So, I hope people will excuse me if I don’t take five freakin’ minutes to consider the menz.

  7. smash
    smash December 7, 2011 at 2:49 pm |

    I just learned about this myself. It is very important to remember these victims.

    Here’s a post I enjoyed about it called December 6, 1989.

  8. Laurent
    Laurent December 7, 2011 at 3:47 pm |

    I am a graduate of Polytechnique. I liked studying there and I was in a small specialty with a high (for engineering) women/men ratio.
    To this day, I cannot think about this incident without wishing that the guy had been captured alive and beaten to death by the students. I know it is not constructive but I just cant help it. Also, knowing the Harper government attitude about firearms still makes me sad about our politics in Canada. Lastly, I am also very sad about the loss of promising colleagues.

  9. Rob in CT
    Rob in CT December 7, 2011 at 3:50 pm |

    I’d never heard of this. I was 12 at the time, and in the US. Anyway, wow that’s awful.

    I agree that, given the act of violence was against women for the crime of being women, it’s entirely appropriate that a rememberance be all about violence against women.

  10. LC
    LC December 7, 2011 at 6:05 pm |

    Rob in CT, it was weird when I moved back to the States, and Columbine hit. It was treated like it was shocking, new, unprecedented, and the worst ever. It confused the hell out of me, because I thought Polytechnique was a lot more well known.

    Andie: So, I hope people will excuse me if I don’t take five freakin’ minutes to consider the menz.

    Indeed. Personally, I *would* like to see an “end violence against men” day, because the violence (almost all male on male) that is considered so “boys will be boys” is not a good thing.

    As far as a general Anti All Violence day, I would move for either International Peace Day or International Day of Non-Violence – even if each is somewhat more narrowly focused now. (State violence and Non-Violence as a tactic).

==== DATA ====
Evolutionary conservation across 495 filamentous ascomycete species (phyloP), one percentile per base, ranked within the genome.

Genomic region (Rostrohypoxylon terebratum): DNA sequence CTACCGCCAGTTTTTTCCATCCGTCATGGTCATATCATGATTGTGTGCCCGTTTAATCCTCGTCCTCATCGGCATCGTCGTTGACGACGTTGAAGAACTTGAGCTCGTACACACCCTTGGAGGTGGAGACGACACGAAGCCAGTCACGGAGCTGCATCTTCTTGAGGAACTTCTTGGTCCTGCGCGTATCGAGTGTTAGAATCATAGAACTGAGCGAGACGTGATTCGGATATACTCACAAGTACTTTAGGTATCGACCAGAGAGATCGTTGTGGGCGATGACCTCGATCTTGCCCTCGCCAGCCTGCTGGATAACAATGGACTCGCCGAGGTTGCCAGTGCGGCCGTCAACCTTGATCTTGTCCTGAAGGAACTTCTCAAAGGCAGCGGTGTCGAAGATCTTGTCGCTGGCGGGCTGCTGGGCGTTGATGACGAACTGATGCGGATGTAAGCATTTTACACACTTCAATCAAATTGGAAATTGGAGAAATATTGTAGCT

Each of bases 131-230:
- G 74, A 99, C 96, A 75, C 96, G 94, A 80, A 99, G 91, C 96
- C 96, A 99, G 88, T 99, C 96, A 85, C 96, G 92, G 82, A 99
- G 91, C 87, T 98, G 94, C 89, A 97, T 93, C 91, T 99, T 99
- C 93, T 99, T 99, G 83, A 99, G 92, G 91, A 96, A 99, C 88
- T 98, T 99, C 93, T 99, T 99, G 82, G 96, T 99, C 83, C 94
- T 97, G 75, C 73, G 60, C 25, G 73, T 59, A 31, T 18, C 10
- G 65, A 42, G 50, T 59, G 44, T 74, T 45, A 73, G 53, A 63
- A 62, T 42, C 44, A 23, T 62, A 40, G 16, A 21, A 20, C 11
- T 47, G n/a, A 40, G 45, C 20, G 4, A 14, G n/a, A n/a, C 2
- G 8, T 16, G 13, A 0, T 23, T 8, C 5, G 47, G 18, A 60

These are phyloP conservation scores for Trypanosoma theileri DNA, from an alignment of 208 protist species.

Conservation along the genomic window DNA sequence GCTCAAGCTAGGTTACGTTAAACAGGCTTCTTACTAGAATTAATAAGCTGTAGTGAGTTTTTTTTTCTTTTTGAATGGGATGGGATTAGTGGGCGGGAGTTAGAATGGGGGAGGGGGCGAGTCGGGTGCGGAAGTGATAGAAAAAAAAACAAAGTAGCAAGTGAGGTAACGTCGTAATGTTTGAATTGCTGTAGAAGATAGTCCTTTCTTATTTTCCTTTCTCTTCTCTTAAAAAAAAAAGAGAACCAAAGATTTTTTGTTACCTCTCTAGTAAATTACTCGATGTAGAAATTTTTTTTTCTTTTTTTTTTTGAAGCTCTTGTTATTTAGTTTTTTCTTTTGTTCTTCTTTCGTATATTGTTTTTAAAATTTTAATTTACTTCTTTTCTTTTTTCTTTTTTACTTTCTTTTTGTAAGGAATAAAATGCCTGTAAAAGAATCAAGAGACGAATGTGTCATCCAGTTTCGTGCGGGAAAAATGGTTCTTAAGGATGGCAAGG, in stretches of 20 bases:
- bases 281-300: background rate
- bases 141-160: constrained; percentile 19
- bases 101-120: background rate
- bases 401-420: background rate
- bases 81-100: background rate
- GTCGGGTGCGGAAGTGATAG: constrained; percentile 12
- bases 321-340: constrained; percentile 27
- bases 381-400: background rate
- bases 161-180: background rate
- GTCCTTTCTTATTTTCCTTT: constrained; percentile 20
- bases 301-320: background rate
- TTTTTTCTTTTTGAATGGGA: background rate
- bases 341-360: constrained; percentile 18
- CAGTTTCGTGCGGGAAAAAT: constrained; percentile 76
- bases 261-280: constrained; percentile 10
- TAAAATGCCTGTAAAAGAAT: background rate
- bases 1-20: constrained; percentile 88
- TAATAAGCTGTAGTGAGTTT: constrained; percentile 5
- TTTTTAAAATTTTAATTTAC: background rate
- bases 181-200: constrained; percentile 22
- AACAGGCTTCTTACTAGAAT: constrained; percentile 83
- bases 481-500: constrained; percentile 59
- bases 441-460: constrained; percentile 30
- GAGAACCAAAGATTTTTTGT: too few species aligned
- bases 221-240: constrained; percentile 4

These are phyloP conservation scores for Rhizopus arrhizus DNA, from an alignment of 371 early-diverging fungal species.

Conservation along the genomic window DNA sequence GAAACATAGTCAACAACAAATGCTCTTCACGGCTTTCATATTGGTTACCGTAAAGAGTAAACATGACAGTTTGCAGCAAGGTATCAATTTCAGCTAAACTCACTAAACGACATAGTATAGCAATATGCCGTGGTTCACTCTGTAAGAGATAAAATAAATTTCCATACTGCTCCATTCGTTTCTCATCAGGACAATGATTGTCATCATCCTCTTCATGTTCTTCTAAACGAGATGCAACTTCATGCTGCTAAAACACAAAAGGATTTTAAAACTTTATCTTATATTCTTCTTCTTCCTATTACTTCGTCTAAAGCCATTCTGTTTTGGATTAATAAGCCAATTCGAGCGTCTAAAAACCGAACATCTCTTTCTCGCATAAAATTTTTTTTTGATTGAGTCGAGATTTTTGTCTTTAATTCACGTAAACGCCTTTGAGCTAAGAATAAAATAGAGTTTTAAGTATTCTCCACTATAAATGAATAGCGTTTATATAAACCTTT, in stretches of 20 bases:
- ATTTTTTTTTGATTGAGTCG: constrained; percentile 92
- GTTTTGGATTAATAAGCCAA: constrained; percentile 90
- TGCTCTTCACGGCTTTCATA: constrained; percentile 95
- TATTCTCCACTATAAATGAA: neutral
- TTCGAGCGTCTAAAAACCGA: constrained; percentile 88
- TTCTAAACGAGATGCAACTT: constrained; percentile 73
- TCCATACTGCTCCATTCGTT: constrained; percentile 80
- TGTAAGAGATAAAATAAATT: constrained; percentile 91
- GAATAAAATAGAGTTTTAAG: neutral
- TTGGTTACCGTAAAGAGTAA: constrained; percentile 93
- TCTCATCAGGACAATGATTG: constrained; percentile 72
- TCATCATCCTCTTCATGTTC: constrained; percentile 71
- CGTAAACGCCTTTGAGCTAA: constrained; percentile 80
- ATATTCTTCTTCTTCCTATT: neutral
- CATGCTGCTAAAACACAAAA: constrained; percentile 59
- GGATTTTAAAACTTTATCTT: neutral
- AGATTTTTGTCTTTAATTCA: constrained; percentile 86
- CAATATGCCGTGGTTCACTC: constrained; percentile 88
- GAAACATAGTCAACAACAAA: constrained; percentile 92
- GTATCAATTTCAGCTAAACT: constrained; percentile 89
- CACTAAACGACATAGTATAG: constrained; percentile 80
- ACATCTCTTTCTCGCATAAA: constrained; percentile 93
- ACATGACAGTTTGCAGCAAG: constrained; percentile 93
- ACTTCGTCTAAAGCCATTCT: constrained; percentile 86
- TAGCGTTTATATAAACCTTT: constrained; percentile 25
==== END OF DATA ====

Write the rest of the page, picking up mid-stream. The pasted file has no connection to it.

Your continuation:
I would also back any of the many other (anti-elderly violence, anti-child violence, anti-aboriginal violence, anti-transgender violence, etc. etc.) getting more push, more prominence. But I think each of those things tend to manifest in their own way, and treating them with a one-sized-fits-all approach remembrance isn’t right.

    By expanding the White Ribbon campaign to half the population, though, the people supporting it do have an obligation to include violence beyond educated white women.

  11. xenu01
    xenu01 December 8, 2011 at 10:27 am |

    The most frustrating, terrible, awful thing about crimes like this is that these women never wanted to be remembered for dying so young. They wanted to go to school, get jobs, and be boring. They just wanted to live their lives. RIP.

  12. kungfulola
    kungfulola December 8, 2011 at 8:19 pm |

    Thank you for waiting until the 7th to post this; I prefer not to see the killer’s name mentioned as part of December 6th memorials on the actual day.

  13. Skye
    Skye December 8, 2011 at 10:52 pm |

    I was 10 years old when this happened. I remember being frightened and confused: how could this happen? We girls had been told all our lives we could be whatever we wanted. How could it be that someone could hate women so much he’d kill 14 of them?

    I think that’s the day the feminist in me was born.